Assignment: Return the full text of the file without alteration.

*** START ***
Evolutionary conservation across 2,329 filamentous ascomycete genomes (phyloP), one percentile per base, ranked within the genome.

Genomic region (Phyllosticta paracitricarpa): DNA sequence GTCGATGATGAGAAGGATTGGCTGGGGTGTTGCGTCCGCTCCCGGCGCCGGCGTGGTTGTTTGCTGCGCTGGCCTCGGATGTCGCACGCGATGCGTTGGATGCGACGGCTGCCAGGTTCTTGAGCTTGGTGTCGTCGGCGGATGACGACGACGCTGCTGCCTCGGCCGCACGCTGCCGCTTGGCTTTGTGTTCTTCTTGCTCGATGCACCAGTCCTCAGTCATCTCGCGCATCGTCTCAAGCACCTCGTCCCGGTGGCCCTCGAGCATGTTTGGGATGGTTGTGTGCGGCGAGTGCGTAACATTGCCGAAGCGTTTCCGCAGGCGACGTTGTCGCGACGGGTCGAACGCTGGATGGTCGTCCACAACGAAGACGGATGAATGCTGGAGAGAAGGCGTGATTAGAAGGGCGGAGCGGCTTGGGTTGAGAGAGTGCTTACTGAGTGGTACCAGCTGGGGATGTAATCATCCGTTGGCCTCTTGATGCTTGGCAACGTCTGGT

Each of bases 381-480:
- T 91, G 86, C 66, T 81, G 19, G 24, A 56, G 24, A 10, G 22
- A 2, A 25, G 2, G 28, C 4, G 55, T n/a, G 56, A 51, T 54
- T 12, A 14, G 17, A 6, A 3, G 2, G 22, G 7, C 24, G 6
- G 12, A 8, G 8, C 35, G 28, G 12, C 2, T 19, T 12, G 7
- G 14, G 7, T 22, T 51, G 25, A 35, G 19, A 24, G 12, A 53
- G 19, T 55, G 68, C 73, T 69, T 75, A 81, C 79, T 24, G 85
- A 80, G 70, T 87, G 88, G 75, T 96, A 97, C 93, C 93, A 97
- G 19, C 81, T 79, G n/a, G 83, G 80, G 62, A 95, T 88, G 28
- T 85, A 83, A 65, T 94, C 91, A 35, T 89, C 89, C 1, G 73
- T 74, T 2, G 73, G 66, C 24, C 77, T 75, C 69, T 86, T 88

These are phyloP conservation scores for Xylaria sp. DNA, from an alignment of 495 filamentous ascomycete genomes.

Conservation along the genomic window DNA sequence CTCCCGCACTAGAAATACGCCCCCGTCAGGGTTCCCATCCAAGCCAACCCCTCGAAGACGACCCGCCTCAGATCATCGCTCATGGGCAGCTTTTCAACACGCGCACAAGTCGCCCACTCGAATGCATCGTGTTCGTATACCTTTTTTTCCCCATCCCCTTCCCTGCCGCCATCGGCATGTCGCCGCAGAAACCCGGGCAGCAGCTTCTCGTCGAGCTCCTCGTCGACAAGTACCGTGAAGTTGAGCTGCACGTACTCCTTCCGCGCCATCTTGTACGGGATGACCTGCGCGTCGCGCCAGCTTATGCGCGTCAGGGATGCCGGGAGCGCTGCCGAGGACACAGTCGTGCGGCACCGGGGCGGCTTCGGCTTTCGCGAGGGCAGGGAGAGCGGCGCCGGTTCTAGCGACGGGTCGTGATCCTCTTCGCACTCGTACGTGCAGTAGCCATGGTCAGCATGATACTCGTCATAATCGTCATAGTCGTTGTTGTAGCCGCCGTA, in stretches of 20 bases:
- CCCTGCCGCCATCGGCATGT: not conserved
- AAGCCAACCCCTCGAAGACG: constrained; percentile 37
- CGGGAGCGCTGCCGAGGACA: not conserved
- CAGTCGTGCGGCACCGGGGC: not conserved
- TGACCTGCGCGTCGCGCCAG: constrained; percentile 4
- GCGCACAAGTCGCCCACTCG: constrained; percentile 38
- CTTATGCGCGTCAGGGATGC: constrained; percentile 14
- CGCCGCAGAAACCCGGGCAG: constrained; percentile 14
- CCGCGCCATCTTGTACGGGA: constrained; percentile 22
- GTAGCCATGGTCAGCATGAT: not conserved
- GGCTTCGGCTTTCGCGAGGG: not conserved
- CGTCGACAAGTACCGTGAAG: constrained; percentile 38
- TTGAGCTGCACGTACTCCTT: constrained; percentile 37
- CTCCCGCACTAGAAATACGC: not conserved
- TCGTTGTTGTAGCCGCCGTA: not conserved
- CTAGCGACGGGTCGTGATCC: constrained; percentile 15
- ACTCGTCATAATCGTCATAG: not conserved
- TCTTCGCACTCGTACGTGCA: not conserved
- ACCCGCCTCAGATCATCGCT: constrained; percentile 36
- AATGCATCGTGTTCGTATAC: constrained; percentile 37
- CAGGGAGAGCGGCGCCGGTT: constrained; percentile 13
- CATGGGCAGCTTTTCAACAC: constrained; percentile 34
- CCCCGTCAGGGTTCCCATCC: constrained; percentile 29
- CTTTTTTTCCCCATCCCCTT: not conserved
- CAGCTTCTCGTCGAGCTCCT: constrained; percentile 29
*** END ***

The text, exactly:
Evolutionary conservation across 2,329 filamentous ascomycete genomes (phyloP), one percentile per base, ranked within the genome.

Genomic region (Phyllosticta paracitricarpa): DNA sequence GTCGATGATGAGAAGGATTGGCTGGGGTGTTGCGTCCGCTCCCGGCGCCGGCGTGGTTGTTTGCTGCGCTGGCCTCGGATGTCGCACGCGATGCGTTGGATGCGACGGCTGCCAGGTTCTTGAGCTTGGTGTCGTCGGCGGATGACGACGACGCTGCTGCCTCGGCCGCACGCTGCCGCTTGGCTTTGTGTTCTTCTTGCTCGATGCACCAGTCCTCAGTCATCTCGCGCATCGTCTCAAGCACCTCGTCCCGGTGGCCCTCGAGCATGTTTGGGATGGTTGTGTGCGGCGAGTGCGTAACATTGCCGAAGCGTTTCCGCAGGCGACGTTGTCGCGACGGGTCGAACGCTGGATGGTCGTCCACAACGAAGACGGATGAATGCTGGAGAGAAGGCGTGATTAGAAGGGCGGAGCGGCTTGGGTTGAGAGAGTGCTTACTGAGTGGTACCAGCTGGGGATGTAATCATCCGTTGGCCTCTTGATGCTTGGCAACGTCTGGT

Each of bases 381-480:
- T 91, G 86, C 66, T 81, G 19, G 24, A 56, G 24, A 10, G 22
- A 2, A 25, G 2, G 28, C 4, G 55, T n/a, G 56, A 51, T 54
- T 12, A 14, G 17, A 6, A 3, G 2, G 22, G 7, C 24, G 6
- G 12, A 8, G 8, C 35, G 28, G 12, C 2, T 19, T 12, G 7
- G 14, G 7, T 22, T 51, G 25, A 35, G 19, A 24, G 12, A 53
- G 19, T 55, G 68, C 73, T 69, T 75, A 81, C 79, T 24, G 85
- A 80, G 70, T 87, G 88, G 75, T 96, A 97, C 93, C 93, A 97
- G 19, C 81, T 79, G n/a, G 83, G 80, G 62, A 95, T 88, G 28
- T 85, A 83, A 65, T 94, C 91, A 35, T 89, C 89, C 1, G 73
- T 74, T 2, G 73, G 66, C 24, C 77, T 75, C 69, T 86, T 88

These are phyloP conservation scores for Xylaria sp. DNA, from an alignment of 495 filamentous ascomycete genomes.

Conservation along the genomic window DNA sequence CTCCCGCACTAGAAATACGCCCCCGTCAGGGTTCCCATCCAAGCCAACCCCTCGAAGACGACCCGCCTCAGATCATCGCTCATGGGCAGCTTTTCAACACGCGCACAAGTCGCCCACTCGAATGCATCGTGTTCGTATACCTTTTTTTCCCCATCCCCTTCCCTGCCGCCATCGGCATGTCGCCGCAGAAACCCGGGCAGCAGCTTCTCGTCGAGCTCCTCGTCGACAAGTACCGTGAAGTTGAGCTGCACGTACTCCTTCCGCGCCATCTTGTACGGGATGACCTGCGCGTCGCGCCAGCTTATGCGCGTCAGGGATGCCGGGAGCGCTGCCGAGGACACAGTCGTGCGGCACCGGGGCGGCTTCGGCTTTCGCGAGGGCAGGGAGAGCGGCGCCGGTTCTAGCGACGGGTCGTGATCCTCTTCGCACTCGTACGTGCAGTAGCCATGGTCAGCATGATACTCGTCATAATCGTCATAGTCGTTGTTGTAGCCGCCGTA, in stretches of 20 bases:
- CCCTGCCGCCATCGGCATGT: not conserved
- AAGCCAACCCCTCGAAGACG: constrained; percentile 37
- CGGGAGCGCTGCCGAGGACA: not conserved
- CAGTCGTGCGGCACCGGGGC: not conserved
- TGACCTGCGCGTCGCGCCAG: constrained; percentile 4
- GCGCACAAGTCGCCCACTCG: constrained; percentile 38
- CTTATGCGCGTCAGGGATGC: constrained; percentile 14
- CGCCGCAGAAACCCGGGCAG: constrained; percentile 14
- CCGCGCCATCTTGTACGGGA: constrained; percentile 22
- GTAGCCATGGTCAGCATGAT: not conserved
- GGCTTCGGCTTTCGCGAGGG: not conserved
- CGTCGACAAGTACCGTGAAG: constrained; percentile 38
- TTGAGCTGCACGTACTCCTT: constrained; percentile 37
- CTCCCGCACTAGAAATACGC: not conserved
- TCGTTGTTGTAGCCGCCGTA: not conserved
- CTAGCGACGGGTCGTGATCC: constrained; percentile 15
- ACTCGTCATAATCGTCATAG: not conserved
- TCTTCGCACTCGTACGTGCA: not conserved
- ACCCGCCTCAGATCATCGCT: constrained; percentile 36
- AATGCATCGTGTTCGTATAC: constrained; percentile 37
- CAGGGAGAGCGGCGCCGGTT: constrained; percentile 13
- CATGGGCAGCTTTTCAACAC: constrained; percentile 34
- CCCCGTCAGGGTTCCCATCC: constrained; percentile 29
- CTTTTTTTCCCCATCCCCTT: not conserved
- CAGCTTCTCGTCGAGCTCCT: constrained; percentile 29